Ben


Here"s the link...

Nice work BTW.. :wink: :wink:
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Postby Delrious » Thu Oct 22, 2009 11:05 pm

gyre wrote:
Delrious wrote:
Homiesinheaven wrote:B - are you a photographer or a pussy?


I'm so glad I know how to use quotes on this forum.

Enable bbcode and smilies on your profile.
I recommend enabling email too.
Preview should test everything.


Thanks! :oops: :idea: :oops: :idea: :oops: :idea: :oops:
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Postby bentang » Fri Oct 23, 2009 4:46 pm

[quote="Shambala"]There are 3 professional photographers in our camp and they bring kick-ass expensive cameras with them, including 3-D, and a professional movie camera for filming the event. The photos and filming have been incredible, but I always bring my small digital camera for ease of use, and because it's light to carry. My photos are of course not as good, but worthy of framing.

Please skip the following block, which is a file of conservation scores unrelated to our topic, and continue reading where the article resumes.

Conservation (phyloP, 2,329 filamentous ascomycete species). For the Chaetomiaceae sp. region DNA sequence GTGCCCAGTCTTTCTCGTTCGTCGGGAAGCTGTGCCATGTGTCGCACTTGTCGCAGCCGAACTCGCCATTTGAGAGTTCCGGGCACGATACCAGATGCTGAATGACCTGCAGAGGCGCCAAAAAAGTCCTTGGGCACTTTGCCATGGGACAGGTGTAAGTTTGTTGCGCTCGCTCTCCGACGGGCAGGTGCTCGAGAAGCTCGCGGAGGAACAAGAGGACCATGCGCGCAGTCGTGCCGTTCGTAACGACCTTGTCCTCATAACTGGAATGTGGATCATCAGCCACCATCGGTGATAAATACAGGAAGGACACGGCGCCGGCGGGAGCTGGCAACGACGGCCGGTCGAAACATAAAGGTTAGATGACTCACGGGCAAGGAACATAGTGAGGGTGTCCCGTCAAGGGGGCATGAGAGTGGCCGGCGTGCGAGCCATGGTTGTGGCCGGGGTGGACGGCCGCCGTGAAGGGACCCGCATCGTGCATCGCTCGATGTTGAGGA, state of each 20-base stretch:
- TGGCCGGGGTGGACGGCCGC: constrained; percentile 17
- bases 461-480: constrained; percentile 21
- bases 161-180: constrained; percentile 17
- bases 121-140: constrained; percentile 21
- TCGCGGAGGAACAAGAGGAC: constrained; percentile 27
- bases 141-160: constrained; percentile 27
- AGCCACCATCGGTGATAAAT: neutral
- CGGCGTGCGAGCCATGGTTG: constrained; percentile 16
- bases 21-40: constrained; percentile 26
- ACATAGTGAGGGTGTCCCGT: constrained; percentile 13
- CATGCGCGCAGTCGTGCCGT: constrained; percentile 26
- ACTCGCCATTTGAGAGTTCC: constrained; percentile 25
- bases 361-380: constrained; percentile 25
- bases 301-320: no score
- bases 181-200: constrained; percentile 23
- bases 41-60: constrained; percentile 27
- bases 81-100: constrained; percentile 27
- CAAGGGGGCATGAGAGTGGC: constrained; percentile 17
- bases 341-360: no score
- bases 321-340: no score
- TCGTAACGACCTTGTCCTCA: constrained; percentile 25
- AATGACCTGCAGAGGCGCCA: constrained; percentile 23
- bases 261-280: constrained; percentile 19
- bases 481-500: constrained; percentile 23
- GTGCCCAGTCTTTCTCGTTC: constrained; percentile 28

A good test for the dust on your camera would be to empty a vacuum cleaner bag into a plastic garbage bag along with your expensive camera, and shake it for 12 hours to see if the dust causes any problems. The all day dust/wind storms can be intense.

By the way, I don't think I gave you an official welcome and a virtual hug. Welcome and I hope everything comes together and we see you in 2010. :D[/quote]

Can you post the URLs for your 3 prof photographer friends? Thanks!
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Postby bentang » Fri Oct 23, 2009 4:54 pm

I would agree. I brought my two dSLR cameras to the Playa, and they are mostly fine after some careful cleaning. I built a custom "camera condom" out of an REI dry bag. It worked OK, for a day or two. But I got frustrated, because it was difficult to make exposure adjustments and would slow me down while I'm shooting. Both are not really acceptable if you're a photographer.
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Postby winebuff » Fri Nov 13, 2009 10:59 pm